Kenneth Alan Spector’s mother’s medical bills were such a puzzle that when the insurance company’s telephone rep read the record she could not help but sigh, “Oy vey.”
Spector, a new congregant at Chabad of Northridge heard her classic Jewish groan and replied, “Chag Sameach!” After a beat, the rep returned the happy holiday greeting. As the two chatted about the Jewish New Year, Spector asked if the rep had fulfilled the Sukkot observance of waving the four plant species: palm, myrtle, willow and citron, known as lulav and etrog. When he got a negative reply, Spector–who bought his first lulav and etrog set this year–explained the practice and its message of Jewish unity.
After the rep ironed out the insurance problem, Spector told his local Chabad representative, Rabbi Eli Rivkin of Northridge, CA of his conversation with the insurance rep. Rabbi Rivkin asked Spector if he’d like to “close the circle with another mitzvah.” Spector called the rep and found out she worked in Arizona. Rabbi Rivkin placed a call to Chabad’s head representative in Arizona, Rabbi Zalman Levertov. By the time the rep returned from her lunch break, two junior rabbis were waiting at her desk, lulav and etrog in hand.
“She was delighted, excited,” said Spector after receiving a thank-you call from the rep. “This experience is really beyond logic. It is something very inspirational. For forty years, I have been trying to make a connection to my Jewish roots. Through Chabad and its philosophy, everything I have been searching for and experimenting with has collapsed into my heritage. I am finally home.”
Again, this Sukkot, branches of Chabad Lubavitch spread out far beyond the comfort of their centers and synagogues to offer Jewish people wherever they may be–on the road, at IKEA, in a hospital bed and at roadside carnivals–an opportunity to get in touch with their Jewish roots and fulfill the holiday’s lulav and etrog mitzvah.
Chabad of Saratoga took a note from Father Abraham and pitched their sukkah along the wayfarers’ path. Commuters and vacationers craving a snack and a driving break from traveling the 90 and 87 interstate highways–along eastern corridor from Boston to New York to Montreal–pulled up by the busload at Chabad of Saratoga’s International Travelers’ Sukkah. Smack in the middle of Price Choppers’ supermarket parking lot, the plywood sukkah attracted piles of visitors and lots of curious locals. “People in Albany who would not otherwise see a sukkah saw hundreds of people stopping by a little wooden shack and decided to take a look for themselves,” said Rabbi Rubin. He started building the sukkah at the supermarket several years ago, a venture that ties in nicely with Price Chopper’s on-site kosher deli, to answer demand from Jews driving between Montreal and New York.
But this year’s demand for information about the holiday from local Jewish people has been so great that two yeshiva students manning the sukkah throughout the holiday had little downtime. “It’s a welcoming event and pleasant for all to see,” said the manager of Price Chopper’s kosher department, Rabbi Shmuel Kochman.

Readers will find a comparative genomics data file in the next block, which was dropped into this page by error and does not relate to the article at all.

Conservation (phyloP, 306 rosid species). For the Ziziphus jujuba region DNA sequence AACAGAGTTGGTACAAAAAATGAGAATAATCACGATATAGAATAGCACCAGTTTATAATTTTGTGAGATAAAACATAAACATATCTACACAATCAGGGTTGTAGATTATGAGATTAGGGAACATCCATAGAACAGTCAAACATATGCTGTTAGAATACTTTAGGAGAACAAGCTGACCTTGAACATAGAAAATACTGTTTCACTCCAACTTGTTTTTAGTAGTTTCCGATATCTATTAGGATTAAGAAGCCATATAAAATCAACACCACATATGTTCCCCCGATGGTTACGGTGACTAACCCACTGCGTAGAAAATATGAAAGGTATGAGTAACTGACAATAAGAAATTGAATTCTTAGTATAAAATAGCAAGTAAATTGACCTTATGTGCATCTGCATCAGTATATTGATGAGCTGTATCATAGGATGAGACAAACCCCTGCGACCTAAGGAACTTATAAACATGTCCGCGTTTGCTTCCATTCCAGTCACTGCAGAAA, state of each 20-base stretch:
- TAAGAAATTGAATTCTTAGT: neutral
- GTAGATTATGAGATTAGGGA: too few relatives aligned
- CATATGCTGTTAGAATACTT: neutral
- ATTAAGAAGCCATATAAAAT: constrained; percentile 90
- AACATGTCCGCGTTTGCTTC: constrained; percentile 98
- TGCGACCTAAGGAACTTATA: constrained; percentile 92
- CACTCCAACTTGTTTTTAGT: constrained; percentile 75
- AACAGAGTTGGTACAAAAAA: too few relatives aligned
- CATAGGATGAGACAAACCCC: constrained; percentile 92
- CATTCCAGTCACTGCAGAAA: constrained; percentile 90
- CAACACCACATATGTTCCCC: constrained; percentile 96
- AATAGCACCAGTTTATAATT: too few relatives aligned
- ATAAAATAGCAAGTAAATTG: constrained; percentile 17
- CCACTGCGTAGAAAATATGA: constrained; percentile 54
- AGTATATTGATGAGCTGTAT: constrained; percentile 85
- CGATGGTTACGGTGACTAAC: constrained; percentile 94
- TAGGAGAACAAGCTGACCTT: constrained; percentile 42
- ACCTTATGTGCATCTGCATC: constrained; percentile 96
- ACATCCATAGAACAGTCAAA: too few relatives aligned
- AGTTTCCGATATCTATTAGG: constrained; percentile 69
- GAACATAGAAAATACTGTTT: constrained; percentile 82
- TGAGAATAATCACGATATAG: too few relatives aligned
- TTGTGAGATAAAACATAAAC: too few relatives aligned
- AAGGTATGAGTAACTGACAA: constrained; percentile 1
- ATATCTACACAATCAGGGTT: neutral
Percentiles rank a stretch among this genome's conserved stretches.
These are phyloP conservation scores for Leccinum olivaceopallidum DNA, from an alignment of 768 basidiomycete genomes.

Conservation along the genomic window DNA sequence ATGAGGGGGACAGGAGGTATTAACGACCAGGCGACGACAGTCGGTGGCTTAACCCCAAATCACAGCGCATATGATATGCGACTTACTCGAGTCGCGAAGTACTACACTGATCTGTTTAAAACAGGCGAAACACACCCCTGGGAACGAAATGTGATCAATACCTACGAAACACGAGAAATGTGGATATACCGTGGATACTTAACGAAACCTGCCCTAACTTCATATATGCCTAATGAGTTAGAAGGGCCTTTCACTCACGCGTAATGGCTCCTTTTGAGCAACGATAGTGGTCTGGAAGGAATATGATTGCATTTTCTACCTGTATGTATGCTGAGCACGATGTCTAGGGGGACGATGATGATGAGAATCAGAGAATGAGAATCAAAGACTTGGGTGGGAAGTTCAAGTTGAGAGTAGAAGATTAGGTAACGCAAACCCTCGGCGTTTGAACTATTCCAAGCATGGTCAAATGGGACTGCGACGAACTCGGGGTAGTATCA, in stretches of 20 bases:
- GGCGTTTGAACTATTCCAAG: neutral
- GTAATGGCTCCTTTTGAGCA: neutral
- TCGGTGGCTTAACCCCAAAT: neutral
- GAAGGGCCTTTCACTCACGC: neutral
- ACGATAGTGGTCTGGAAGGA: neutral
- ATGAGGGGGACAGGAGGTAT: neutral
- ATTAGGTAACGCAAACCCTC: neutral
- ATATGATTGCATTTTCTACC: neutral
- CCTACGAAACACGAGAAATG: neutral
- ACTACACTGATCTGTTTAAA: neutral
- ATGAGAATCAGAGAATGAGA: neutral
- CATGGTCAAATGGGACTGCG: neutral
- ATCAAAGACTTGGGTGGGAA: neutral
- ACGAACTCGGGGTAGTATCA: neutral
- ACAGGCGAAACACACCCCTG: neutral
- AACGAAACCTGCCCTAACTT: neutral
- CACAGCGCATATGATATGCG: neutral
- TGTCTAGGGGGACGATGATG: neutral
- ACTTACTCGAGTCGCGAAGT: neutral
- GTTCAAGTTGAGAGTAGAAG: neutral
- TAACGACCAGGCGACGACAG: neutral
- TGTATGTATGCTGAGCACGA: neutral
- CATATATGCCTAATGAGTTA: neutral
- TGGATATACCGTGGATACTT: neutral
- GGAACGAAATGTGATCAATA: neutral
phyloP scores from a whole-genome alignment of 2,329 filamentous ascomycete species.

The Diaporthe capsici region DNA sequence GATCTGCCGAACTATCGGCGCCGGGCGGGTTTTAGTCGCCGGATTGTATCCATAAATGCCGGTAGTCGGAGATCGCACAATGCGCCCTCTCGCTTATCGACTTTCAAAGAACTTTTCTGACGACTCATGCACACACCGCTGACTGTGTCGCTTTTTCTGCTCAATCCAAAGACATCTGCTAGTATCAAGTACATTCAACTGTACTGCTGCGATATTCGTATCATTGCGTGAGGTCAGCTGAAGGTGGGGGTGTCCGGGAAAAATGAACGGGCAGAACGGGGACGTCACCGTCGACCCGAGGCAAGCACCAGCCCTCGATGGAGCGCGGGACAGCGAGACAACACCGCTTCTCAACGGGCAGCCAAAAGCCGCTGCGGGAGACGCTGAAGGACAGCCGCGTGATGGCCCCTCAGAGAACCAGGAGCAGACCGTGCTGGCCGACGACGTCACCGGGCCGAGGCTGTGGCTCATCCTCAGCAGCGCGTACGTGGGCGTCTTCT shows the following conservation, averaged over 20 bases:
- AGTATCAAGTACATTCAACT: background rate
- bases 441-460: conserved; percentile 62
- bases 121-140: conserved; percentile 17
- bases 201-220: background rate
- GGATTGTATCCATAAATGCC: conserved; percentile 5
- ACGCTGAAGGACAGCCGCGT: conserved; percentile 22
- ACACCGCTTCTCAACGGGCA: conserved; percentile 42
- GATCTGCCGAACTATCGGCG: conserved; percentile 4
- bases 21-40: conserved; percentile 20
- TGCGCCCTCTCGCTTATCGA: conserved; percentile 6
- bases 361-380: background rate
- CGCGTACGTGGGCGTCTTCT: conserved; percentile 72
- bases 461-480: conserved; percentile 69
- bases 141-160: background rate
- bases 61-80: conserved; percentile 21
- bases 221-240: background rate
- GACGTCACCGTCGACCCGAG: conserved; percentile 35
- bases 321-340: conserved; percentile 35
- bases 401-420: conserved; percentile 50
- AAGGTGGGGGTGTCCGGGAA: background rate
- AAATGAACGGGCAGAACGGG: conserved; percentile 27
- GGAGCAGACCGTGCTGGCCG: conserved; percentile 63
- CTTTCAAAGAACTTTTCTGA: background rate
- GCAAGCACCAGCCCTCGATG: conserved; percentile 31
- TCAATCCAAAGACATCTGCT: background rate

Jews setting out on the road for new furnishings at IKEA in Southern California were also greeted by Chabad. Rabbi Yanky Kahn, director of development for Chabad of the Valley, took a Chabad sukkah-mobile for a spin and stopped at the furnishing superstore’s parking lot. The wood frame sukkah wobbled slightly atop its base on the pick up’s truck bed, much like the IKEA shopper’s purchases would if not assembled with care, but that did not stop Jewish people from mounting the steps up to enjoy a few moments in the sukkah. Rabbi Kahn, 26, has been piloting mobile sukkahs for more than a decade. Chabad of the Valley’s truck-top sukkah is a step up from the one Rabbi Kahn pushed on luggage trolleys in his hometown, London, England, and certainly more stable than the one he manned in Venice, Italy, that was built to float in the canals.
Among the youngest children to fulfill Sukkot mitzvahs through Chabad were found in Brooklyn’s Jewish Children’s Museum, run by Chabad’s youth division, Tzivos Hashem. Preschoolers, not much taller than the lulav frond itself, waved the holiday symbols with help from Museum docents. In addition to the hands-on techno-wonderful exhibits inside the six-story building that explain everything from charity to the mystical connection between Shabbat and salt, the Museum hosted a lively street carnival with more than a dozen rides. “At an amusement park, the thrill lasts a moment,” said Jewish Children’s Museum marketing director Chaim Benjaminson. “By enjoying the rides and a trip to the Museum, children had fun and learned lessons that last a lifetime.” Throughout Sukkot over 5,500 visitors explored the Museum.
For those too ill or frail to get to the synagogue this Sukkot, Chabad brought the holiday celebration to them.
Among the thousands of Chabad rabbis and volunteers canvassing hospitals and nursing homes for Jews in need of a mitzvah was Rabbi Yossi Malka, director of development for Chabad of the Valley. Notty, 13, and Eli Zilberstein, 15, accompanied Rabbi Malka on his rounds, a tradition the Zilberstein boys began last year. Why would high school students spend their holiday off from school in the hospital? “Once you do it, you see you can change someone’s life,” said Rabbi Malka. “It becomes something you want to do.”